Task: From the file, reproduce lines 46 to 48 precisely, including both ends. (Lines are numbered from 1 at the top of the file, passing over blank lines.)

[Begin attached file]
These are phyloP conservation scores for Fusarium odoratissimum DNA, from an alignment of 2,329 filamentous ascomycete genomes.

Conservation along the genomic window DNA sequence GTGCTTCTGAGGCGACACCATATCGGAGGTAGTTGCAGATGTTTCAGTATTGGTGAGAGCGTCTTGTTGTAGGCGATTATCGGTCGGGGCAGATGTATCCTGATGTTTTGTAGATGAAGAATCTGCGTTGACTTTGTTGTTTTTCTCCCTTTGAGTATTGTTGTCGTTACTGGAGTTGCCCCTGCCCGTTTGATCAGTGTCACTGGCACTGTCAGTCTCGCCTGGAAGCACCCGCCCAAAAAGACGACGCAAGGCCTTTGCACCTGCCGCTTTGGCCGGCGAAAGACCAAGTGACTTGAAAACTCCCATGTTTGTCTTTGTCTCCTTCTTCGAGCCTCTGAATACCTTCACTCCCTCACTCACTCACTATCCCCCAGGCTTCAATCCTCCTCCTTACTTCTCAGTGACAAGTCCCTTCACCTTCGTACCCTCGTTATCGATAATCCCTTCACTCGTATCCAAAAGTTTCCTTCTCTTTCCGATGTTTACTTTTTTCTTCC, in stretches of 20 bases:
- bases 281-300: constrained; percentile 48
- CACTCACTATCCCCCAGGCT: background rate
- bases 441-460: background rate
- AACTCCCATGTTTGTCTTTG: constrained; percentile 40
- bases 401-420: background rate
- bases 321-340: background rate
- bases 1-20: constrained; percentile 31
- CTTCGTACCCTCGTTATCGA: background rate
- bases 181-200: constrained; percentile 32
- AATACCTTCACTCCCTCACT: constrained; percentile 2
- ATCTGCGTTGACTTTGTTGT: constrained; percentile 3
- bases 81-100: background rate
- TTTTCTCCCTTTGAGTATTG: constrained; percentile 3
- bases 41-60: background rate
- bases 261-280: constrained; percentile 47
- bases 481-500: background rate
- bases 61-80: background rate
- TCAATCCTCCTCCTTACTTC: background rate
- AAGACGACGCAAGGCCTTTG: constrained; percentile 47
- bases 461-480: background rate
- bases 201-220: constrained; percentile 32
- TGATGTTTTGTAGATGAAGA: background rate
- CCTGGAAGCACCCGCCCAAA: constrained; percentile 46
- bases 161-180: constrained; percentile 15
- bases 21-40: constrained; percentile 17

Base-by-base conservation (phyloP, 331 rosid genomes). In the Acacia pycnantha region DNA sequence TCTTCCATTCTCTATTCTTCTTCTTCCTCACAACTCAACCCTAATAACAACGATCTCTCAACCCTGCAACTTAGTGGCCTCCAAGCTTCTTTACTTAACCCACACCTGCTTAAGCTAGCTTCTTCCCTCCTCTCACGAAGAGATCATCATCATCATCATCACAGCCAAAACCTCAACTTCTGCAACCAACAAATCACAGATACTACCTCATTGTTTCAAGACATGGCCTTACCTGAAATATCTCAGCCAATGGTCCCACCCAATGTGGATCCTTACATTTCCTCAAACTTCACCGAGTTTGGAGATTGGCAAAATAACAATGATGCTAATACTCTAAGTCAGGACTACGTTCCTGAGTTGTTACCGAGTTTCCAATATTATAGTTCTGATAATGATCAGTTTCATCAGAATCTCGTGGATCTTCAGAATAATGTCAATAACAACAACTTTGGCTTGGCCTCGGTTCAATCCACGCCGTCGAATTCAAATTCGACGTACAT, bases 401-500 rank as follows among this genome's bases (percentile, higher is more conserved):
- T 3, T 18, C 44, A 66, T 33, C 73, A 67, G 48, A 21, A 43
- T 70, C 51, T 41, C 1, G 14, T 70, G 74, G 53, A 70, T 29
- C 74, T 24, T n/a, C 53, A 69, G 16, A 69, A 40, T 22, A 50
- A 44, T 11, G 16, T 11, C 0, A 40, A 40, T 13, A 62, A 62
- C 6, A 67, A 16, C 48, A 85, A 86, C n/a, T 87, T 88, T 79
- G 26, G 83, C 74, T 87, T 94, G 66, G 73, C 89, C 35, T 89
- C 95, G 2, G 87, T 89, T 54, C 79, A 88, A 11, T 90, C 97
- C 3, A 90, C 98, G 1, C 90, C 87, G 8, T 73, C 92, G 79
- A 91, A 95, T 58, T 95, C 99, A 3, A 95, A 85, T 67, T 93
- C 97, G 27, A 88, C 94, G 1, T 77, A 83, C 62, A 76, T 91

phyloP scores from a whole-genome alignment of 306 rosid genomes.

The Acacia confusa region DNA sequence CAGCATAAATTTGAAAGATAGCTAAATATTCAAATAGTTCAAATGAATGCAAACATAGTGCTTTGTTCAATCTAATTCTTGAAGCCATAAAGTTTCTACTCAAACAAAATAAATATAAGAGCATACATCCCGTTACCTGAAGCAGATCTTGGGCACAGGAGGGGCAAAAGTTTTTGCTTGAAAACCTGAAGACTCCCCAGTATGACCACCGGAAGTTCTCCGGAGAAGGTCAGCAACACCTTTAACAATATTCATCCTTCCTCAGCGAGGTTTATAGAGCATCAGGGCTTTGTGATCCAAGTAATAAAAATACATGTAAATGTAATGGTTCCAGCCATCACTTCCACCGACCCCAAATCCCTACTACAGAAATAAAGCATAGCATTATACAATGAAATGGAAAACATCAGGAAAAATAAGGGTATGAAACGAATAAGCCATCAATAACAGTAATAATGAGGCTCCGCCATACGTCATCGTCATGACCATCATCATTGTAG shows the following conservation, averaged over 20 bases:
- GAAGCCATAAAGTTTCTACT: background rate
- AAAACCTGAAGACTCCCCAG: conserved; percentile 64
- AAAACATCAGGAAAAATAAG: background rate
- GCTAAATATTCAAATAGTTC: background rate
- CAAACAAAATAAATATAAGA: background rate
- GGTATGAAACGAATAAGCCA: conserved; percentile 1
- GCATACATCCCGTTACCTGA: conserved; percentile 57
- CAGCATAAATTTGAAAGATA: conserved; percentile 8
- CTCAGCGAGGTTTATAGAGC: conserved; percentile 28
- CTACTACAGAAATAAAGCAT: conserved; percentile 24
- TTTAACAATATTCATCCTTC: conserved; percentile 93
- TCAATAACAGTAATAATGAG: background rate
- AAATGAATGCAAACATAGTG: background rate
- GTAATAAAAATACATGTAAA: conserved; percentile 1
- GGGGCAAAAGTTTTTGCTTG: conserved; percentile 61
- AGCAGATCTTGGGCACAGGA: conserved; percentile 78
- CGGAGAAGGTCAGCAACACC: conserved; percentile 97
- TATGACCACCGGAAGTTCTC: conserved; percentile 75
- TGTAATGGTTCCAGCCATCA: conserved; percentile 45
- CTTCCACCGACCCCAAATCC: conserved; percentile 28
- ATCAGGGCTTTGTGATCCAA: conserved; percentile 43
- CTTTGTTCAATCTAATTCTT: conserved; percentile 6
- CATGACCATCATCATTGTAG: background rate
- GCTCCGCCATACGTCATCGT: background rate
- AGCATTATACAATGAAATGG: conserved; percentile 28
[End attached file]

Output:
- GGTATGAAACGAATAAGCCA: conserved; percentile 1
- GCATACATCCCGTTACCTGA: conserved; percentile 57
- CAGCATAAATTTGAAAGATA: conserved; percentile 8